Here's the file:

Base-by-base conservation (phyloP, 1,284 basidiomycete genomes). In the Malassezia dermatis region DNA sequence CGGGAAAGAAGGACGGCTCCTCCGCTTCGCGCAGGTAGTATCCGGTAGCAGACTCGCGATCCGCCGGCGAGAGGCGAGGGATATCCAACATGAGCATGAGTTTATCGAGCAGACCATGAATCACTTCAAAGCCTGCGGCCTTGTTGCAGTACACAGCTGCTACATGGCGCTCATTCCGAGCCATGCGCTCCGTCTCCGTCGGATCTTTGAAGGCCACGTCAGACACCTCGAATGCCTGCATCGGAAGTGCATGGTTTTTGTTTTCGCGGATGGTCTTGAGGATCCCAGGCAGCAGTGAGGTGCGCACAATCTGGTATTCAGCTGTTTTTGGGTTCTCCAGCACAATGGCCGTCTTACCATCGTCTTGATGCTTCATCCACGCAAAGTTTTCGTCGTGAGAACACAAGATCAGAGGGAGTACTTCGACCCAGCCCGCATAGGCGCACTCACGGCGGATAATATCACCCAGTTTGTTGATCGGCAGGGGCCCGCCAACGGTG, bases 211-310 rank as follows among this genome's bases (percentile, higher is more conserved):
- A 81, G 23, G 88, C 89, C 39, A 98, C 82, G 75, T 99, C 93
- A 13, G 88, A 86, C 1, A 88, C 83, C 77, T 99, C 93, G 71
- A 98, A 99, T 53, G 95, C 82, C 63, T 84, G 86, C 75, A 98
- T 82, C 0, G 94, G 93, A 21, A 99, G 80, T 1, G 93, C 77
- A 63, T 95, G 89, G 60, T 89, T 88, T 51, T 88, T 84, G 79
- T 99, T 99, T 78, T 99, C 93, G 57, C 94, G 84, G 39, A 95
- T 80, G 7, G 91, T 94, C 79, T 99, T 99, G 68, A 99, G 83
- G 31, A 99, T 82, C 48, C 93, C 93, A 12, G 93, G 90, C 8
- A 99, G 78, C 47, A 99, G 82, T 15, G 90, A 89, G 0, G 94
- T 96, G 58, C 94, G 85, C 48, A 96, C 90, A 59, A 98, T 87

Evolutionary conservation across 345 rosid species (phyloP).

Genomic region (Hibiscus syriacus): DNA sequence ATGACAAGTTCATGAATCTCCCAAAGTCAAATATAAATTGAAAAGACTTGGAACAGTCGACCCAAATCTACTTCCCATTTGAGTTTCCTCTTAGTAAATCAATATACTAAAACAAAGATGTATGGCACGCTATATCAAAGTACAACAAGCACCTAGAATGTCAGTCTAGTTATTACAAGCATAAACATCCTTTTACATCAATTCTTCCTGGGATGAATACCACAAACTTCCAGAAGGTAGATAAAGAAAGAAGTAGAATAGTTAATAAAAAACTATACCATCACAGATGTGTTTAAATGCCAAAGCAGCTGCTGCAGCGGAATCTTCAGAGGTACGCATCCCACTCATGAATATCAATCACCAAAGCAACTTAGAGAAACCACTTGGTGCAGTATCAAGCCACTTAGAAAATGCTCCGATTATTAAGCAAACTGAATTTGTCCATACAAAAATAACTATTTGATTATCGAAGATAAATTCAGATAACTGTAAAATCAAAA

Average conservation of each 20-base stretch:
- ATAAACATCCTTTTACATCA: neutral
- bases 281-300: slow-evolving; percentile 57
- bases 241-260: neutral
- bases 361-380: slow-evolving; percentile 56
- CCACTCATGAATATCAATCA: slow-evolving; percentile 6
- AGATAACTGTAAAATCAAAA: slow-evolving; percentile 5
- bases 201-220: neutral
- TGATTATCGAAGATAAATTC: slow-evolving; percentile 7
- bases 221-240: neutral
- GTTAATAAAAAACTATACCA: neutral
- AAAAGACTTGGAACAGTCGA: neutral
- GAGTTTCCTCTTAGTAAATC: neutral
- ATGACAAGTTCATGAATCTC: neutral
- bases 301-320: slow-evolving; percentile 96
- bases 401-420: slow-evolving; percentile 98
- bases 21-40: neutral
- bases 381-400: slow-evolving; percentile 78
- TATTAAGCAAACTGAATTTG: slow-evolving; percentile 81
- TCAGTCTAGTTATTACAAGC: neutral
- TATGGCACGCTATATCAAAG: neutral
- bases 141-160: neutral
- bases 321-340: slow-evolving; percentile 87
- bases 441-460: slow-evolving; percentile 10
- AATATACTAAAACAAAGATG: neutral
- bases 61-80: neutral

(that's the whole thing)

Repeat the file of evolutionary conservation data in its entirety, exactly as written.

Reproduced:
Base-by-base conservation (phyloP, 1,284 basidiomycete genomes). In the Malassezia dermatis region DNA sequence CGGGAAAGAAGGACGGCTCCTCCGCTTCGCGCAGGTAGTATCCGGTAGCAGACTCGCGATCCGCCGGCGAGAGGCGAGGGATATCCAACATGAGCATGAGTTTATCGAGCAGACCATGAATCACTTCAAAGCCTGCGGCCTTGTTGCAGTACACAGCTGCTACATGGCGCTCATTCCGAGCCATGCGCTCCGTCTCCGTCGGATCTTTGAAGGCCACGTCAGACACCTCGAATGCCTGCATCGGAAGTGCATGGTTTTTGTTTTCGCGGATGGTCTTGAGGATCCCAGGCAGCAGTGAGGTGCGCACAATCTGGTATTCAGCTGTTTTTGGGTTCTCCAGCACAATGGCCGTCTTACCATCGTCTTGATGCTTCATCCACGCAAAGTTTTCGTCGTGAGAACACAAGATCAGAGGGAGTACTTCGACCCAGCCCGCATAGGCGCACTCACGGCGGATAATATCACCCAGTTTGTTGATCGGCAGGGGCCCGCCAACGGTG, bases 211-310 rank as follows among this genome's bases (percentile, higher is more conserved):
- A 81, G 23, G 88, C 89, C 39, A 98, C 82, G 75, T 99, C 93
- A 13, G 88, A 86, C 1, A 88, C 83, C 77, T 99, C 93, G 71
- A 98, A 99, T 53, G 95, C 82, C 63, T 84, G 86, C 75, A 98
- T 82, C 0, G 94, G 93, A 21, A 99, G 80, T 1, G 93, C 77
- A 63, T 95, G 89, G 60, T 89, T 88, T 51, T 88, T 84, G 79
- T 99, T 99, T 78, T 99, C 93, G 57, C 94, G 84, G 39, A 95
- T 80, G 7, G 91, T 94, C 79, T 99, T 99, G 68, A 99, G 83
- G 31, A 99, T 82, C 48, C 93, C 93, A 12, G 93, G 90, C 8
- A 99, G 78, C 47, A 99, G 82, T 15, G 90, A 89, G 0, G 94
- T 96, G 58, C 94, G 85, C 48, A 96, C 90, A 59, A 98, T 87

Evolutionary conservation across 345 rosid species (phyloP).

Genomic region (Hibiscus syriacus): DNA sequence ATGACAAGTTCATGAATCTCCCAAAGTCAAATATAAATTGAAAAGACTTGGAACAGTCGACCCAAATCTACTTCCCATTTGAGTTTCCTCTTAGTAAATCAATATACTAAAACAAAGATGTATGGCACGCTATATCAAAGTACAACAAGCACCTAGAATGTCAGTCTAGTTATTACAAGCATAAACATCCTTTTACATCAATTCTTCCTGGGATGAATACCACAAACTTCCAGAAGGTAGATAAAGAAAGAAGTAGAATAGTTAATAAAAAACTATACCATCACAGATGTGTTTAAATGCCAAAGCAGCTGCTGCAGCGGAATCTTCAGAGGTACGCATCCCACTCATGAATATCAATCACCAAAGCAACTTAGAGAAACCACTTGGTGCAGTATCAAGCCACTTAGAAAATGCTCCGATTATTAAGCAAACTGAATTTGTCCATACAAAAATAACTATTTGATTATCGAAGATAAATTCAGATAACTGTAAAATCAAAA

Average conservation of each 20-base stretch:
- ATAAACATCCTTTTACATCA: neutral
- bases 281-300: slow-evolving; percentile 57
- bases 241-260: neutral
- bases 361-380: slow-evolving; percentile 56
- CCACTCATGAATATCAATCA: slow-evolving; percentile 6
- AGATAACTGTAAAATCAAAA: slow-evolving; percentile 5
- bases 201-220: neutral
- TGATTATCGAAGATAAATTC: slow-evolving; percentile 7
- bases 221-240: neutral
- GTTAATAAAAAACTATACCA: neutral
- AAAAGACTTGGAACAGTCGA: neutral
- GAGTTTCCTCTTAGTAAATC: neutral
- ATGACAAGTTCATGAATCTC: neutral
- bases 301-320: slow-evolving; percentile 96
- bases 401-420: slow-evolving; percentile 98
- bases 21-40: neutral
- bases 381-400: slow-evolving; percentile 78
- TATTAAGCAAACTGAATTTG: slow-evolving; percentile 81
- TCAGTCTAGTTATTACAAGC: neutral
- TATGGCACGCTATATCAAAG: neutral
- bases 141-160: neutral
- bases 321-340: slow-evolving; percentile 87
- bases 441-460: slow-evolving; percentile 10
- AATATACTAAAACAAAGATG: neutral
- bases 61-80: neutral